Safety Tips

Tips to Avoid Wildlife Vehicle Collisions on the Road

Scot Barney
10 minutes

Tips to Avoid Wildlife Vehicle Collisions on the Road

It is a grim reality that some critters seem to be worse than others at crossing the road. Geese, opossums, bunnies, and raccoons don’t seem to be very good at it. I think deer are probably the worst. It doesn’t help that they are just the right height and weight to tear up a bumper or headlight. All of the research that I could find on deer whistles said that they aren’t effective at highway speeds. I haven’t talked to other drivers about them and would be curious about their results. I’ve never used them and have had more than my share of deer strikes. If you have experience with deer whistles, please share your feedback.

According to a study, an estimated 1-2 million wildlife vehicle collisions (WVC) occur in the U.S. every year, causing approximately 200 human deaths, 26,000 injuries, and at least $8 billion in property damage. In rural states, WVCs represent almost 20% of all crashes. West Virginia tops the list with a 1 in 37 chance of hitting an animal. Here are the top 10 states:

  1. West Virginia
  2. Montana
  3. Pennsylvania
  4. South Dakota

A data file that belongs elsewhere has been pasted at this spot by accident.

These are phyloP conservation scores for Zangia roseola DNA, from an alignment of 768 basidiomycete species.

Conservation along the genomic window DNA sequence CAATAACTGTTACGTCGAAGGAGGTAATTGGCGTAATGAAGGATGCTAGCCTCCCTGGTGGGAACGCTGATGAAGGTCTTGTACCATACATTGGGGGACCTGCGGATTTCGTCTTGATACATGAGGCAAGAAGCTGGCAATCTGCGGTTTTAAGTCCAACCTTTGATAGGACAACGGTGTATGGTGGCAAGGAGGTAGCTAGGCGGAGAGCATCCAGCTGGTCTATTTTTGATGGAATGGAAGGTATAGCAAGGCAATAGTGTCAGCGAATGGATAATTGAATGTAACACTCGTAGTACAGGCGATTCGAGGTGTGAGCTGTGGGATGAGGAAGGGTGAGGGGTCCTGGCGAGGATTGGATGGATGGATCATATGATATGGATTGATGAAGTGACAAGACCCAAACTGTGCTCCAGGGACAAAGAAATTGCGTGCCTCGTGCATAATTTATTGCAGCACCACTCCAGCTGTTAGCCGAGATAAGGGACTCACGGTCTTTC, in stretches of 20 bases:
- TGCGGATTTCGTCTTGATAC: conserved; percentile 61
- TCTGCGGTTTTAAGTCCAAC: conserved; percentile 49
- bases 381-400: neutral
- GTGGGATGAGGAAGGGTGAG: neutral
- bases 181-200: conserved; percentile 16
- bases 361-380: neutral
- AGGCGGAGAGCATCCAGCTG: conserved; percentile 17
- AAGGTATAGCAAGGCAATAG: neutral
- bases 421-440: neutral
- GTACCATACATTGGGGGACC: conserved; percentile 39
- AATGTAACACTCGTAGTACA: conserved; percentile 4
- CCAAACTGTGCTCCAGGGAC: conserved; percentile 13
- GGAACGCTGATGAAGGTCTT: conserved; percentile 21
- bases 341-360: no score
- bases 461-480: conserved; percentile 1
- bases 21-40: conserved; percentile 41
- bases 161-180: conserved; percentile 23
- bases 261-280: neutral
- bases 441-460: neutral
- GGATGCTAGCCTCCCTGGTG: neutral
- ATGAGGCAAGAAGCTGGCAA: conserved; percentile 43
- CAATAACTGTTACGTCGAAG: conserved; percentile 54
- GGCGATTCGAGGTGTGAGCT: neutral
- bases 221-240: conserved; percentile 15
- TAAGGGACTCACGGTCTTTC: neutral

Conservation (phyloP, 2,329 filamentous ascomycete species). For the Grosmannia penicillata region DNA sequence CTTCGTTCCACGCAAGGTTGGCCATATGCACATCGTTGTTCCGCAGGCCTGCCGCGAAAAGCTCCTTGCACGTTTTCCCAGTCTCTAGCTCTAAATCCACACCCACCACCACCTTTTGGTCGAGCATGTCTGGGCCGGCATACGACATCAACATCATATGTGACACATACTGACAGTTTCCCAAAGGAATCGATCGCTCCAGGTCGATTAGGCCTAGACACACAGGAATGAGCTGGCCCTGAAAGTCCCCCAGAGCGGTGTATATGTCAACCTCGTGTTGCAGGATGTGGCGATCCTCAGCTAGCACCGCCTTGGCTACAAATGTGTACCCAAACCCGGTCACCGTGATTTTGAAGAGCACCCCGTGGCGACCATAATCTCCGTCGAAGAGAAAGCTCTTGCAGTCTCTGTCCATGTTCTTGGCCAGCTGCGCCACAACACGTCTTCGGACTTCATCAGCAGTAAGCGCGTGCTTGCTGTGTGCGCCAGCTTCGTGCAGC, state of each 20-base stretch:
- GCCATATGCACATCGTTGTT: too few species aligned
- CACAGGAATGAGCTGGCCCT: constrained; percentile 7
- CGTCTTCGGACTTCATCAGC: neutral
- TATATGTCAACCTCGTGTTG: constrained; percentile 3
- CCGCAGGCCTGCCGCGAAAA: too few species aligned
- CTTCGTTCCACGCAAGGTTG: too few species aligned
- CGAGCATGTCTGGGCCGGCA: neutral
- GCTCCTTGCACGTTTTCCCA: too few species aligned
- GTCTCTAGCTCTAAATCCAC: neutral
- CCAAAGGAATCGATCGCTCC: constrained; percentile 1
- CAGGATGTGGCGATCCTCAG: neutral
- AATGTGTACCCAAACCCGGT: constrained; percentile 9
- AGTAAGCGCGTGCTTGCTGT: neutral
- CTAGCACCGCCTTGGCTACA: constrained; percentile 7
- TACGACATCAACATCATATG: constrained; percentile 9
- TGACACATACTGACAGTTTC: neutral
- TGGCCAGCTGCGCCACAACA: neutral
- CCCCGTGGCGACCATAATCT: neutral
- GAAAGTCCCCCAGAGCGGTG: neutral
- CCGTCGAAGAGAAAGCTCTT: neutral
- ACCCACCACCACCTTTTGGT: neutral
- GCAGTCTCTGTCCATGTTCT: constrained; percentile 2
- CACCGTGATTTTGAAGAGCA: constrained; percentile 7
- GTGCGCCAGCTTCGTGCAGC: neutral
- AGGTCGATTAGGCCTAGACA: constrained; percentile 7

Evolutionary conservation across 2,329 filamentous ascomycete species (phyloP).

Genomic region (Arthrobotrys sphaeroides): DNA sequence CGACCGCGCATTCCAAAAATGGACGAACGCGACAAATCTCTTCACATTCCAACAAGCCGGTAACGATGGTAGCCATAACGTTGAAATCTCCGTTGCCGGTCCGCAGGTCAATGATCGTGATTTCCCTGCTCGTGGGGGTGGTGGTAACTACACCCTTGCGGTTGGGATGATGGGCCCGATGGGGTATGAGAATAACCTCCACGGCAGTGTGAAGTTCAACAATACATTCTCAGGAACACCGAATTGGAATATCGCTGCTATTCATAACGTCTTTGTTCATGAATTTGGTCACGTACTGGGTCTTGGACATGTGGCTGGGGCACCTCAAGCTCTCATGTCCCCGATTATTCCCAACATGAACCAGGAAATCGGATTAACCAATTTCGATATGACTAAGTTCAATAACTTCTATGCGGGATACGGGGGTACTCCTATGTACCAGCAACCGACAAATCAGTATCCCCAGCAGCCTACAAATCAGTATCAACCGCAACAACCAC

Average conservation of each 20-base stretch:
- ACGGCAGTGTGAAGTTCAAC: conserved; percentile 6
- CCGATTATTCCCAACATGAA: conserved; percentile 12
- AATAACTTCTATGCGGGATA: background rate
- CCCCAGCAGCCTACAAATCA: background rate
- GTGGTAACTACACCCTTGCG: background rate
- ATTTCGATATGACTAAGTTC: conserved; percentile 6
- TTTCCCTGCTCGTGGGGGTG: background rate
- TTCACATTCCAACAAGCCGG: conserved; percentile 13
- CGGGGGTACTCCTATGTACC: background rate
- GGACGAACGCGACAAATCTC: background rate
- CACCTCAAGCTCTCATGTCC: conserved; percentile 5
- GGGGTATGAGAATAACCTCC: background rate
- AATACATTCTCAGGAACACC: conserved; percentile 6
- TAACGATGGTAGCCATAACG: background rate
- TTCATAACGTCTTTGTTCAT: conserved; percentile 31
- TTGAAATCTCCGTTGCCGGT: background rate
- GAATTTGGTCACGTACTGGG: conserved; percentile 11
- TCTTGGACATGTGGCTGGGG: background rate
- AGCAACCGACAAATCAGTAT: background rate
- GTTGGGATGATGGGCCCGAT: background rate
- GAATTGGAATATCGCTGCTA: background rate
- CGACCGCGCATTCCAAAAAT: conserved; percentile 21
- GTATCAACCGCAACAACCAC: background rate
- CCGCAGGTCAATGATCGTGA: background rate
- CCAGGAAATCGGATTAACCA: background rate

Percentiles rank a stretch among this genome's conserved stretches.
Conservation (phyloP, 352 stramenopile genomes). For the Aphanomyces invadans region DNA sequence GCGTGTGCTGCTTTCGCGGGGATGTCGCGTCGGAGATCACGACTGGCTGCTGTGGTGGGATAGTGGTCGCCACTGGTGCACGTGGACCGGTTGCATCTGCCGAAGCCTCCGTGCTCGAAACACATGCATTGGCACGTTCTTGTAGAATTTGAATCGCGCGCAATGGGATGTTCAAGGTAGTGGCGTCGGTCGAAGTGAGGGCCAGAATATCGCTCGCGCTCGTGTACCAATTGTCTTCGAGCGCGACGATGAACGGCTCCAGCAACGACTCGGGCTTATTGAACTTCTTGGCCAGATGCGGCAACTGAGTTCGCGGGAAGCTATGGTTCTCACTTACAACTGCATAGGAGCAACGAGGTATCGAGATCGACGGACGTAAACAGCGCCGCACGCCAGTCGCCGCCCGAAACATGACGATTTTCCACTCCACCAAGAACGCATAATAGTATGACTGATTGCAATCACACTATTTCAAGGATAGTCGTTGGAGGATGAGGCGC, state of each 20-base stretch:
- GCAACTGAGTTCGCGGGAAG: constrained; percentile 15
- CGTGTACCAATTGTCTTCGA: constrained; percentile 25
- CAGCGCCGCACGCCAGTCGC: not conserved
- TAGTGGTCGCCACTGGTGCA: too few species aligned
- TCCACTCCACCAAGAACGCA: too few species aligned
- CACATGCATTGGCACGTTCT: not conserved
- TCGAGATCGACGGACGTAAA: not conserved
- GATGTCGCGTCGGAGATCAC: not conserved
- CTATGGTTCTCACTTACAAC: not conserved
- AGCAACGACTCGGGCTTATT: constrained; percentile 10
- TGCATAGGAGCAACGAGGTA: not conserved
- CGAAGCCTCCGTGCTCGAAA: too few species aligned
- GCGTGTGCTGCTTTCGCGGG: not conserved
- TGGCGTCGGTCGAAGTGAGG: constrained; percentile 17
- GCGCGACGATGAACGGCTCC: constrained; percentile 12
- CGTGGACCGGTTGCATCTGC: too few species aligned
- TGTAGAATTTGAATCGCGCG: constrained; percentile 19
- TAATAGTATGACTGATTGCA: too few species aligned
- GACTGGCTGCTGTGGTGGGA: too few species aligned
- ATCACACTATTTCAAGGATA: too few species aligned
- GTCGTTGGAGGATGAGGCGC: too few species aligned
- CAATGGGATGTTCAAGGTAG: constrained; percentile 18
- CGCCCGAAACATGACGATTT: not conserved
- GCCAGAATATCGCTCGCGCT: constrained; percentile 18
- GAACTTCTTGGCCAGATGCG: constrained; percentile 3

5. Michigan
  6. Wisconsin
  7. Iowa
  8. Mississippi
  9. Minnesota
  10. Wyoming
Here are some tips from The Humane Society of the United States to help mitigate the risk:
  • Drive the speed limit.
  • Watch for wildlife at dawn, dusk, and the first few hours after dark. Where there is one, there are probably more.
  • Be especially cautious on two-lane roads bordered by woods or fields, or where streams cross under the road.
  • Keep up a visual scan 12-15 seconds ahead or as far as visibility allows and avoid unnecessary distractions.
  • Use your high beams whenever possible to extend your visibility.
  • Lower the lights on your dash and in your cab to cut glare.

Stay vigilant and drive safely to help protect both yourself and the wildlife around you.

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